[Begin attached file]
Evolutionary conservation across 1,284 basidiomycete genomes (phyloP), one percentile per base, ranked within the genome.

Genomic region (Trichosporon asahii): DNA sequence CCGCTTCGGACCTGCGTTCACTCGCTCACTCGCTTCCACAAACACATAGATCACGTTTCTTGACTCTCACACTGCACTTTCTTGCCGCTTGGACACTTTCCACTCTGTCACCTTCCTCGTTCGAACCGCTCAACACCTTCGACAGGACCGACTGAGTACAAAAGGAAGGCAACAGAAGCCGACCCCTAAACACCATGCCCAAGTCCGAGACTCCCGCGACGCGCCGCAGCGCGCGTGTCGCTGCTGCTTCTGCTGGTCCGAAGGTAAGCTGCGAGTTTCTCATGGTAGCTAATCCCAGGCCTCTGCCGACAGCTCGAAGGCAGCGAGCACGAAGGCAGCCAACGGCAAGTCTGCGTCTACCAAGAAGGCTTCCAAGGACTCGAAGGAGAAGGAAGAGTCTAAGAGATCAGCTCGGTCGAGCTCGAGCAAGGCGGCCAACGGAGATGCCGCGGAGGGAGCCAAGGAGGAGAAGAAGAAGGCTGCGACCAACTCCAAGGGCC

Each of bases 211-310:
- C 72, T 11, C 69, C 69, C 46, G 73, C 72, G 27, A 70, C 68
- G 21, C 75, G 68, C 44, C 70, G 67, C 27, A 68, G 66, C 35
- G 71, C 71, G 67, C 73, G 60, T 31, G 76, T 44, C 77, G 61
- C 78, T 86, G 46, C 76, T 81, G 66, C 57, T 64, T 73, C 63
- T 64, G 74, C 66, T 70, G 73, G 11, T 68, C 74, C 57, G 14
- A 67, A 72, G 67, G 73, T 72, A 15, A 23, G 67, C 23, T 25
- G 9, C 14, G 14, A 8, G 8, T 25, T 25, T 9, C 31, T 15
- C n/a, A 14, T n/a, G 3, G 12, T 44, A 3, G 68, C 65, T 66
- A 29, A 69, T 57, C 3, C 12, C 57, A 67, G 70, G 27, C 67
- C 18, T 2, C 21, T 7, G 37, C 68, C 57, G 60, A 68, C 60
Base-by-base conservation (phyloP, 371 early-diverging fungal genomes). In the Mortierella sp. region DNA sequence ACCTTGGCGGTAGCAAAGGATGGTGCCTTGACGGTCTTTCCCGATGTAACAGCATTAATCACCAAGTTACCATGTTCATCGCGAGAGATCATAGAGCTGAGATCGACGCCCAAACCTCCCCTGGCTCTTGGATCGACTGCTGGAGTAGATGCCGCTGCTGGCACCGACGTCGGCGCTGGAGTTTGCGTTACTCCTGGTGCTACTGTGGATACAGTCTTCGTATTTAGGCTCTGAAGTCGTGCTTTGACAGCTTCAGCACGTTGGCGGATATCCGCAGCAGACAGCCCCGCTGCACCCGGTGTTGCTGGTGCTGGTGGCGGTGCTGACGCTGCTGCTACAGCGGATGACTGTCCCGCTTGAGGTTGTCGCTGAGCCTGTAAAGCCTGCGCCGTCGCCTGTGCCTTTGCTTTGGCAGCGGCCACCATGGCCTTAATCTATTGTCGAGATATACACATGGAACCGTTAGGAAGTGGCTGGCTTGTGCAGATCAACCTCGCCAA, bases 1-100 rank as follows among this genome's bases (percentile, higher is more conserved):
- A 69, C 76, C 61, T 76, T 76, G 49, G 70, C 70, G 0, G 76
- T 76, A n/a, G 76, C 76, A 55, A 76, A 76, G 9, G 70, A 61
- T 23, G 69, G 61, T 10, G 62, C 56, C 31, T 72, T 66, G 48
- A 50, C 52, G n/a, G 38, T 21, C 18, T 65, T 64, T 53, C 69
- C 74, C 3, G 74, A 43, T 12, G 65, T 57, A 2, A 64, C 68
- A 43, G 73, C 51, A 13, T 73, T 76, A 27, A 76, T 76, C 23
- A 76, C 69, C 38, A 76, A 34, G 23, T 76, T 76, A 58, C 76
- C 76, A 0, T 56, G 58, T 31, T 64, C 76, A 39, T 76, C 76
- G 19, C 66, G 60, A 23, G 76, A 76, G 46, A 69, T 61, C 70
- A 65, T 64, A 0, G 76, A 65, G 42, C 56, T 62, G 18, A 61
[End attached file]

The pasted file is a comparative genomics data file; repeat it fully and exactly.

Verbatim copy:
Evolutionary conservation across 1,284 basidiomycete genomes (phyloP), one percentile per base, ranked within the genome.

Genomic region (Trichosporon asahii): DNA sequence CCGCTTCGGACCTGCGTTCACTCGCTCACTCGCTTCCACAAACACATAGATCACGTTTCTTGACTCTCACACTGCACTTTCTTGCCGCTTGGACACTTTCCACTCTGTCACCTTCCTCGTTCGAACCGCTCAACACCTTCGACAGGACCGACTGAGTACAAAAGGAAGGCAACAGAAGCCGACCCCTAAACACCATGCCCAAGTCCGAGACTCCCGCGACGCGCCGCAGCGCGCGTGTCGCTGCTGCTTCTGCTGGTCCGAAGGTAAGCTGCGAGTTTCTCATGGTAGCTAATCCCAGGCCTCTGCCGACAGCTCGAAGGCAGCGAGCACGAAGGCAGCCAACGGCAAGTCTGCGTCTACCAAGAAGGCTTCCAAGGACTCGAAGGAGAAGGAAGAGTCTAAGAGATCAGCTCGGTCGAGCTCGAGCAAGGCGGCCAACGGAGATGCCGCGGAGGGAGCCAAGGAGGAGAAGAAGAAGGCTGCGACCAACTCCAAGGGCC

Each of bases 211-310:
- C 72, T 11, C 69, C 69, C 46, G 73, C 72, G 27, A 70, C 68
- G 21, C 75, G 68, C 44, C 70, G 67, C 27, A 68, G 66, C 35
- G 71, C 71, G 67, C 73, G 60, T 31, G 76, T 44, C 77, G 61
- C 78, T 86, G 46, C 76, T 81, G 66, C 57, T 64, T 73, C 63
- T 64, G 74, C 66, T 70, G 73, G 11, T 68, C 74, C 57, G 14
- A 67, A 72, G 67, G 73, T 72, A 15, A 23, G 67, C 23, T 25
- G 9, C 14, G 14, A 8, G 8, T 25, T 25, T 9, C 31, T 15
- C n/a, A 14, T n/a, G 3, G 12, T 44, A 3, G 68, C 65, T 66
- A 29, A 69, T 57, C 3, C 12, C 57, A 67, G 70, G 27, C 67
- C 18, T 2, C 21, T 7, G 37, C 68, C 57, G 60, A 68, C 60
Base-by-base conservation (phyloP, 371 early-diverging fungal genomes). In the Mortierella sp. region DNA sequence ACCTTGGCGGTAGCAAAGGATGGTGCCTTGACGGTCTTTCCCGATGTAACAGCATTAATCACCAAGTTACCATGTTCATCGCGAGAGATCATAGAGCTGAGATCGACGCCCAAACCTCCCCTGGCTCTTGGATCGACTGCTGGAGTAGATGCCGCTGCTGGCACCGACGTCGGCGCTGGAGTTTGCGTTACTCCTGGTGCTACTGTGGATACAGTCTTCGTATTTAGGCTCTGAAGTCGTGCTTTGACAGCTTCAGCACGTTGGCGGATATCCGCAGCAGACAGCCCCGCTGCACCCGGTGTTGCTGGTGCTGGTGGCGGTGCTGACGCTGCTGCTACAGCGGATGACTGTCCCGCTTGAGGTTGTCGCTGAGCCTGTAAAGCCTGCGCCGTCGCCTGTGCCTTTGCTTTGGCAGCGGCCACCATGGCCTTAATCTATTGTCGAGATATACACATGGAACCGTTAGGAAGTGGCTGGCTTGTGCAGATCAACCTCGCCAA, bases 1-100 rank as follows among this genome's bases (percentile, higher is more conserved):
- A 69, C 76, C 61, T 76, T 76, G 49, G 70, C 70, G 0, G 76
- T 76, A n/a, G 76, C 76, A 55, A 76, A 76, G 9, G 70, A 61
- T 23, G 69, G 61, T 10, G 62, C 56, C 31, T 72, T 66, G 48
- A 50, C 52, G n/a, G 38, T 21, C 18, T 65, T 64, T 53, C 69
- C 74, C 3, G 74, A 43, T 12, G 65, T 57, A 2, A 64, C 68
- A 43, G 73, C 51, A 13, T 73, T 76, A 27, A 76, T 76, C 23
- A 76, C 69, C 38, A 76, A 34, G 23, T 76, T 76, A 58, C 76
- C 76, A 0, T 56, G 58, T 31, T 64, C 76, A 39, T 76, C 76
- G 19, C 66, G 60, A 23, G 76, A 76, G 46, A 69, T 61, C 70
- A 65, T 64, A 0, G 76, A 65, G 42, C 56, T 62, G 18, A 61